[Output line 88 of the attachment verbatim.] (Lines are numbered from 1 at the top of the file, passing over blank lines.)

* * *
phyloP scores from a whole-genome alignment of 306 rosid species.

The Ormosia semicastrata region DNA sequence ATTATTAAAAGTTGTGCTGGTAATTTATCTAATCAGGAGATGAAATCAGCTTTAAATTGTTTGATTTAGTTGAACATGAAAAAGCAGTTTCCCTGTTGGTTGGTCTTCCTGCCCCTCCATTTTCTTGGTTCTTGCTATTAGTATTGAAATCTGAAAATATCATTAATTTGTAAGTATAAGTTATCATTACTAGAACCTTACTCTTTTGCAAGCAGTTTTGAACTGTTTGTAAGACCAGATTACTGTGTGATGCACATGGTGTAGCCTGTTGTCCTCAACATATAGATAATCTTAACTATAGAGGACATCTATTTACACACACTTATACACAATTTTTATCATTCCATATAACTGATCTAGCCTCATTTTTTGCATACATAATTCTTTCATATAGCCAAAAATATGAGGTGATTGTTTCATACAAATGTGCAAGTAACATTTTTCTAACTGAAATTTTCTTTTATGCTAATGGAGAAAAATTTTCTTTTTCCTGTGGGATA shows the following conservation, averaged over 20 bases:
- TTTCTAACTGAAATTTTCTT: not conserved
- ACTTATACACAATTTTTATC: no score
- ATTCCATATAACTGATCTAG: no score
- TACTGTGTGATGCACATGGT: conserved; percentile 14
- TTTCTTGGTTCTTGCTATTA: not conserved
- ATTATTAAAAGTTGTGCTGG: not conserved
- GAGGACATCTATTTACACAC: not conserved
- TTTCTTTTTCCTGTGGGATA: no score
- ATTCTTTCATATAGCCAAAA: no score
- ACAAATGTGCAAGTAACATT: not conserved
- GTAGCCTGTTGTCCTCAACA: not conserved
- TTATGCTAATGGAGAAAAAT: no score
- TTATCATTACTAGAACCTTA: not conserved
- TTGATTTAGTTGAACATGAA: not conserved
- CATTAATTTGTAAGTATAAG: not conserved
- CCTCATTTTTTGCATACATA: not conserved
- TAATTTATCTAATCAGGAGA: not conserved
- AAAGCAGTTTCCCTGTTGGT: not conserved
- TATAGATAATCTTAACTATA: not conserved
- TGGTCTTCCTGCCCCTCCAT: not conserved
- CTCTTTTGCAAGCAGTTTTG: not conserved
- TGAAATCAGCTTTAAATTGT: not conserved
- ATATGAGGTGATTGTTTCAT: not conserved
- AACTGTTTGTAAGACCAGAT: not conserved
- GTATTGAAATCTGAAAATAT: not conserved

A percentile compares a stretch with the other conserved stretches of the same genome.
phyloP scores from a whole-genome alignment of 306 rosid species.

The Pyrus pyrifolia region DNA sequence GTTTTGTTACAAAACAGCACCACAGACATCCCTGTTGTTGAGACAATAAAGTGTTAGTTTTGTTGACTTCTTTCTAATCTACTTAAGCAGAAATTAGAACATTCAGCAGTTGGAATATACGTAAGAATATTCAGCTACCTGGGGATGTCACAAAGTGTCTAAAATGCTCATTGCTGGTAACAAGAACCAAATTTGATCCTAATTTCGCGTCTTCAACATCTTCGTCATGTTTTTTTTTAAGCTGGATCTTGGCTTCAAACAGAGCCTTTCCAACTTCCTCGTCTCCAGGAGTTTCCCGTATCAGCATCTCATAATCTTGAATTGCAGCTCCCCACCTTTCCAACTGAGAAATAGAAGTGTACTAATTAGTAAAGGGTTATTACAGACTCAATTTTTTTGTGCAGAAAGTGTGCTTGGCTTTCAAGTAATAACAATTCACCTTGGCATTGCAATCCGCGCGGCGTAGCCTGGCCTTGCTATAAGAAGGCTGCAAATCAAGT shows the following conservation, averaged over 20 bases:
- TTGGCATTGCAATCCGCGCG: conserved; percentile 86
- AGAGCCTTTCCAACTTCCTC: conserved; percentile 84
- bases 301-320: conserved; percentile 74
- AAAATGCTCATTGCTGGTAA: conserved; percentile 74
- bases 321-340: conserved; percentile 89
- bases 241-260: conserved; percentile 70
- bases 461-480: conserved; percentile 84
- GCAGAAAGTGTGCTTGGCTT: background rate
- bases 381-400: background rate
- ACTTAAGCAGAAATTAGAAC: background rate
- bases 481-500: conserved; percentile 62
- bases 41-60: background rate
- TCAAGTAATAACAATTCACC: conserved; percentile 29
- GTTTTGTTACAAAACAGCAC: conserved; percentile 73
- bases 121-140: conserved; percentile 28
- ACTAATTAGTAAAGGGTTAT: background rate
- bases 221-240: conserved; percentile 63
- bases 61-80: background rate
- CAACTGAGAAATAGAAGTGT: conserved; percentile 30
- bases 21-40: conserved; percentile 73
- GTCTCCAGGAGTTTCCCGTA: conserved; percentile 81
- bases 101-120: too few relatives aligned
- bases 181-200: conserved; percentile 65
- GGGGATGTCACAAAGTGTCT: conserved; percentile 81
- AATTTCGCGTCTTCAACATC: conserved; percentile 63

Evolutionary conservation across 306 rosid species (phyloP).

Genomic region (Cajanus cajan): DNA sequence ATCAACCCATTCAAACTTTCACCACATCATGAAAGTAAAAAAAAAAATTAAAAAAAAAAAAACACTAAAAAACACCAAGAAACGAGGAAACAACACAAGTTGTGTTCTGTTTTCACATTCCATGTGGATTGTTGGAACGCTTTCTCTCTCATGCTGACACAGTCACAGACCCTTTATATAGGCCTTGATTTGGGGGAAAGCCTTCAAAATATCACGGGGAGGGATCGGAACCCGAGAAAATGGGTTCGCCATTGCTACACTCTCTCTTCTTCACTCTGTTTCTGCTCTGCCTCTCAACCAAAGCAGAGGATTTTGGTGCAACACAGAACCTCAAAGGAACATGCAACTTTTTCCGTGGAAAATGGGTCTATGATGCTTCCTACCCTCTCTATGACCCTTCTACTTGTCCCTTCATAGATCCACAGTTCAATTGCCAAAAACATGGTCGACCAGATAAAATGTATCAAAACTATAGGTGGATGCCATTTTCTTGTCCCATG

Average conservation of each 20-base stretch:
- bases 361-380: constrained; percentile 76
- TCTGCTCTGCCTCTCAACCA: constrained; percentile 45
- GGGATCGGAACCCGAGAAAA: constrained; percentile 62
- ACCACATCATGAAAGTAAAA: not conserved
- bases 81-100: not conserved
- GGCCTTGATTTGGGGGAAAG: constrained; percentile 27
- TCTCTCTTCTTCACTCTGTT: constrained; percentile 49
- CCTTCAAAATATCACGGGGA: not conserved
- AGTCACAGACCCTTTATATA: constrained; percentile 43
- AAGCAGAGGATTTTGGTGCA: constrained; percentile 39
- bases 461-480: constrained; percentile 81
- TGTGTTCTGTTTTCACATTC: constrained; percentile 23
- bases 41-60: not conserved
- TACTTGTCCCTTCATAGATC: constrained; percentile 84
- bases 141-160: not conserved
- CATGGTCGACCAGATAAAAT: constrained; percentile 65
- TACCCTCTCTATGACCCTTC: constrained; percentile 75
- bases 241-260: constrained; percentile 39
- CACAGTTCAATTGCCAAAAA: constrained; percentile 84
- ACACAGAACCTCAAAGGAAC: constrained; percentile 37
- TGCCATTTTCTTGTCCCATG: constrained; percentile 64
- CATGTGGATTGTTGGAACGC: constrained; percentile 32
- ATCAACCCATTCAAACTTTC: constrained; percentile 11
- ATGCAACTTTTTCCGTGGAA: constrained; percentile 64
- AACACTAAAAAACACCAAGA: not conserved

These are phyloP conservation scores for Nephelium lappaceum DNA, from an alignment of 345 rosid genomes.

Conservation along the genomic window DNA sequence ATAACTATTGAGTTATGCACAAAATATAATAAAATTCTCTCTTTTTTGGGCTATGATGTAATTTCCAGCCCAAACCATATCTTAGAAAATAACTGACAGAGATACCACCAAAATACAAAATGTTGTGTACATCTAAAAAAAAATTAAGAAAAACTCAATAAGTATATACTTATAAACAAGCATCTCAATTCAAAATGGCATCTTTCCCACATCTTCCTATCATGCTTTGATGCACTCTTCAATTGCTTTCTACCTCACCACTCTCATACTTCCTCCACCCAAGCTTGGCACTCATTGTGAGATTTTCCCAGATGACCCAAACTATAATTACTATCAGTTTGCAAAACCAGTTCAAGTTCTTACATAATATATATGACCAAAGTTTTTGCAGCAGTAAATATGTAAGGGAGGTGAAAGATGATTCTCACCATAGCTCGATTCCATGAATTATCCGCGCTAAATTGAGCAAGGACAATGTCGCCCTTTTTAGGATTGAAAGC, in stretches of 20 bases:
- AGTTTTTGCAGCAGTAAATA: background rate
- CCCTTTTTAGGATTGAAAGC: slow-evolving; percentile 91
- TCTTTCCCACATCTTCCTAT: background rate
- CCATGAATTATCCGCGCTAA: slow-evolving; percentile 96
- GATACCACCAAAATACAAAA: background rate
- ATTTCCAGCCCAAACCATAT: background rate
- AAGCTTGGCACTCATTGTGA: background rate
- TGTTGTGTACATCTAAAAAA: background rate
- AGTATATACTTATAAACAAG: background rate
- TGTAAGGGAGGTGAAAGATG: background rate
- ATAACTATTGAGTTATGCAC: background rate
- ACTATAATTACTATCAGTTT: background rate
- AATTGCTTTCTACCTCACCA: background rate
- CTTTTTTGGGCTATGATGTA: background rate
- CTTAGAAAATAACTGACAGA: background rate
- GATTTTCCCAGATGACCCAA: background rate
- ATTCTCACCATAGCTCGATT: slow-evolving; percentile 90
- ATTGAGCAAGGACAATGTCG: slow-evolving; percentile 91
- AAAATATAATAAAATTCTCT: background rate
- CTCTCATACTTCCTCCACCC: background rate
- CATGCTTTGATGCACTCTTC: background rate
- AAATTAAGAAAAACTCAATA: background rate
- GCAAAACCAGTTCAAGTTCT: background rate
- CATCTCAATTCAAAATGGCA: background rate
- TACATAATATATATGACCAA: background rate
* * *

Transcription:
- TCTTTCCCACATCTTCCTAT: background rate